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Exploring opportunities for integrated arts & culture research

The Smart Cultures Conference 2017, organised by the NWO (Netherlands Organisation for Scientific Research) took place on the 23rd and 24th of November in De Rode Hoed, Amsterdam. Various talks and interviews shed light on the added value of a more integrated approach between the arts and academic research. A brief conference report by Jesse de Vos, who presented the Game On! project.

Professor Premesh Lalu, from South Africa, kicked off with an eloquent keynote. He advocated to open up the senses through the interchange of arts and academics. A call that was illustrated by his own first experiment as a documentary maker. Through this experimental film in which he portrayed the Handspring Puppet Company, he wanted to find a different way to engage with his topic of research.

The following days we saw the diverse forms that the exchange between arts and academics can take. Two artists that are currently doing a PhD were interviewed. Ruchama Noorda (topic of research: the Lebensreform movement) and Paula Albuquerque (topic: surveillance cinema in the age of the webcam) explained how for them their art was just as much a valid outcome of their research. They were hesitant about the notion that their academic research had to somehow explain the art they made. The artworks to them were independent outcomes of their research.

Smart Culture Conference 2017_2.jpgSome general remarks about the collaboration between arts and academic research at the end of the conference.

Questions were asked about the collaboration between museums and academic research. Often the museum is purely being seen as a way of valorising findings at the end of a research period by a curator, in an exhibition. But museums have to be engaged more before and during the research. At the end of the conference one of the suggestions therefore was to enable museums to apply for NWO funding, which was greeted with applause.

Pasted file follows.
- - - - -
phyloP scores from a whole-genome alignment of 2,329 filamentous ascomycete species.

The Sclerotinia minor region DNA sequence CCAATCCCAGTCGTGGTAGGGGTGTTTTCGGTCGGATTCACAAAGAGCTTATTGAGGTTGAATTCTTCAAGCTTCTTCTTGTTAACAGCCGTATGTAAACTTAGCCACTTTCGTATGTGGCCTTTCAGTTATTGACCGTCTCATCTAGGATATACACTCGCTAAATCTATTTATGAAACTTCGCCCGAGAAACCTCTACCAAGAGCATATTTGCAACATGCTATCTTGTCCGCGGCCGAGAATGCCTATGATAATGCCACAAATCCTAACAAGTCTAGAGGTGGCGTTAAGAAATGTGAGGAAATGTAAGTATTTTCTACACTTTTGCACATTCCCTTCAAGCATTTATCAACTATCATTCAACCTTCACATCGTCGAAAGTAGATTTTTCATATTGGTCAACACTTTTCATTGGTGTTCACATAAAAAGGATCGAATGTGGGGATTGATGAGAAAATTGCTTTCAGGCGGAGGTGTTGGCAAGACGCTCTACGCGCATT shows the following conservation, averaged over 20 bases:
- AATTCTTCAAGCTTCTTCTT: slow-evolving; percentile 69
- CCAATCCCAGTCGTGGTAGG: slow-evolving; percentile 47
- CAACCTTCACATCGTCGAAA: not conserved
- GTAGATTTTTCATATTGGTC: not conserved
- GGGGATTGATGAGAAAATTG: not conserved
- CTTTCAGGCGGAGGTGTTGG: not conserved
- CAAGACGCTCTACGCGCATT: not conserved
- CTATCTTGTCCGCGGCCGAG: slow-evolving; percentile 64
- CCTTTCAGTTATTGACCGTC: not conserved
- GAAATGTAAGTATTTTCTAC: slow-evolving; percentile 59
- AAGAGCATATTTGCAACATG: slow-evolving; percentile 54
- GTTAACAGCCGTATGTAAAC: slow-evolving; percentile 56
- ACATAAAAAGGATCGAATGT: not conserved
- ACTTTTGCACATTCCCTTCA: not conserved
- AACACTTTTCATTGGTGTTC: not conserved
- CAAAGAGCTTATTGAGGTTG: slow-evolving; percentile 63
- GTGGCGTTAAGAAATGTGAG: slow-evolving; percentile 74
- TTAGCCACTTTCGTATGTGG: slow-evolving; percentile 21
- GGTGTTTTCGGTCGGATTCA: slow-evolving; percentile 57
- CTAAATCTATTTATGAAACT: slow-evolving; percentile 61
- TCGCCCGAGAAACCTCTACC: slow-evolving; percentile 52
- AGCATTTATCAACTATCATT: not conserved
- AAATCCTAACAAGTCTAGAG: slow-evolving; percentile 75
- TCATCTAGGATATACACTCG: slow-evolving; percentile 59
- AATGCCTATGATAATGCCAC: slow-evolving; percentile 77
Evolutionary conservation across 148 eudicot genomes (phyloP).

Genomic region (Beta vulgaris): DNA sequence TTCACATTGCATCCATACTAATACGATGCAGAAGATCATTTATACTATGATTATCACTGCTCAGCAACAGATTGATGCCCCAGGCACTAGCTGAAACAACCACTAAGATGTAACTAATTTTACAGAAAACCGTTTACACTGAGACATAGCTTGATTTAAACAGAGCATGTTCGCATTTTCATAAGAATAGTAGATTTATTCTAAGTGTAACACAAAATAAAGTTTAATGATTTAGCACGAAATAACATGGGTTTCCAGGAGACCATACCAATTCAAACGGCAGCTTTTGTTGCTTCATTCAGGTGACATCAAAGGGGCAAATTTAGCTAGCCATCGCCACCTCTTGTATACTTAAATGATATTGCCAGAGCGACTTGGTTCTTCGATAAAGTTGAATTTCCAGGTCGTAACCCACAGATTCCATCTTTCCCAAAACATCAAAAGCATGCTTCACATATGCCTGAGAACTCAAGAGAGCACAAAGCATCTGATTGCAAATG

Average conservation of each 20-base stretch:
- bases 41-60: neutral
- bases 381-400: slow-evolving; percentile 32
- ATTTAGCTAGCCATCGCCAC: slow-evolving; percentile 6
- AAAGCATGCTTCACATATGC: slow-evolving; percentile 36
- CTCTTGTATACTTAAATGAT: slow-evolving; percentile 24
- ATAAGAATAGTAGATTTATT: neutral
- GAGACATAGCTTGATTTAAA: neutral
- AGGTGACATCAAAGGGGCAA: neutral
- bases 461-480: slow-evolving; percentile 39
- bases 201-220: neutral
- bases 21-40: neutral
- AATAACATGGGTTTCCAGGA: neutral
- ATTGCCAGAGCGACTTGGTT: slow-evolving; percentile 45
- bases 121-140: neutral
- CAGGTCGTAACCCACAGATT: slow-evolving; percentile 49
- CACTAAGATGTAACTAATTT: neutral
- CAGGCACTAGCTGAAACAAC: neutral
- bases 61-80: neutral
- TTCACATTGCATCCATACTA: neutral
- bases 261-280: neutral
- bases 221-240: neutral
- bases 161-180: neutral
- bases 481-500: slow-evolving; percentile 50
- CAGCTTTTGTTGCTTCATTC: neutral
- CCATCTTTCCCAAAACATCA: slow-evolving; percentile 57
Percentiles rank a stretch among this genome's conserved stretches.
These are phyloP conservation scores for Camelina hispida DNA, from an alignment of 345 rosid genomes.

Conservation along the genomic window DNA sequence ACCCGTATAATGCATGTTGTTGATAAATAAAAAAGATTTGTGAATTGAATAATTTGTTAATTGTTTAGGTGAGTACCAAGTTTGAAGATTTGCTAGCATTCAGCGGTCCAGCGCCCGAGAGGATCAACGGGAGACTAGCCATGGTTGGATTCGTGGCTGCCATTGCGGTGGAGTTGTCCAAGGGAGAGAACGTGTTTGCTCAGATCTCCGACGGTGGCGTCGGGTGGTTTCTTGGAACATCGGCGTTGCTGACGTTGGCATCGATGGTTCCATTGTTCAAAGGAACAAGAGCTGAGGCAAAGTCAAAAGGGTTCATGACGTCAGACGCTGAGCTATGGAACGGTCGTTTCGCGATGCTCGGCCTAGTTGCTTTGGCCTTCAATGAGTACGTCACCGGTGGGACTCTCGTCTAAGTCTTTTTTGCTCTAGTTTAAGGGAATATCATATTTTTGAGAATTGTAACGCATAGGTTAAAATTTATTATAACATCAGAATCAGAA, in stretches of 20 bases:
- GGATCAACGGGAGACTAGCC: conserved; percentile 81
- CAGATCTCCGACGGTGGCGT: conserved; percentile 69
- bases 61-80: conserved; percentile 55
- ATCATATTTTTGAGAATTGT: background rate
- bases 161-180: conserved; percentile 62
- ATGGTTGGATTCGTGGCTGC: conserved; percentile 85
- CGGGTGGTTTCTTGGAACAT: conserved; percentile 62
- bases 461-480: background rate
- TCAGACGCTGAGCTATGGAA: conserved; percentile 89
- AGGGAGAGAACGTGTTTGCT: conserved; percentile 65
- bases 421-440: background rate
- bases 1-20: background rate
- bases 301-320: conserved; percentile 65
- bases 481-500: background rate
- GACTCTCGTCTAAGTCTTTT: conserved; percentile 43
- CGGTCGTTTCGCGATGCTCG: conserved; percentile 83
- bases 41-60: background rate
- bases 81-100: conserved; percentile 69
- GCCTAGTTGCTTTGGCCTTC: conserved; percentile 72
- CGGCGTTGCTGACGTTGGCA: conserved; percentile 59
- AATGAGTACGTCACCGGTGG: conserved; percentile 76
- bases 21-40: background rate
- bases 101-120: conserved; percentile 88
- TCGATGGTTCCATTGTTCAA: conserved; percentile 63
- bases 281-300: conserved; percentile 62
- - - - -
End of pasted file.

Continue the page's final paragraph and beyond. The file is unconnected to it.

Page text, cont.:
In the “Knowledge and (re)cognition”-track in the afternoon, varied examples of collaborations were presented. To mention just two:

  • Caro Verbeek presented her research on scents, mostly in the futurist movement. The olfactory is a much under-appreciated aspect, which her research shows can engage museum audiences more fully. She made us smell a reconstruction of the battle of Waterloo. Surprisingly pleasant! Probably because Napoleon was soaked in Eau de Cologne before and during battle.
  • The SEMIA project as presented by prof. Giovanna Fossati and Christian Olesen, proposes to enable researchers, artists and other creatives to engage with large audiovisual collections in a more sensory way. The tools developed within the project will be enable users to browse archives using elements such as light and colour, shape or movement.

The discussion towards the end of the conference made clear that there was a shared desire for more integrated research communities. Research communities that include artists, museums and ‘citizen science’. In this way new types of knowledge can be found, that are not only cerebral but also deeply sensory.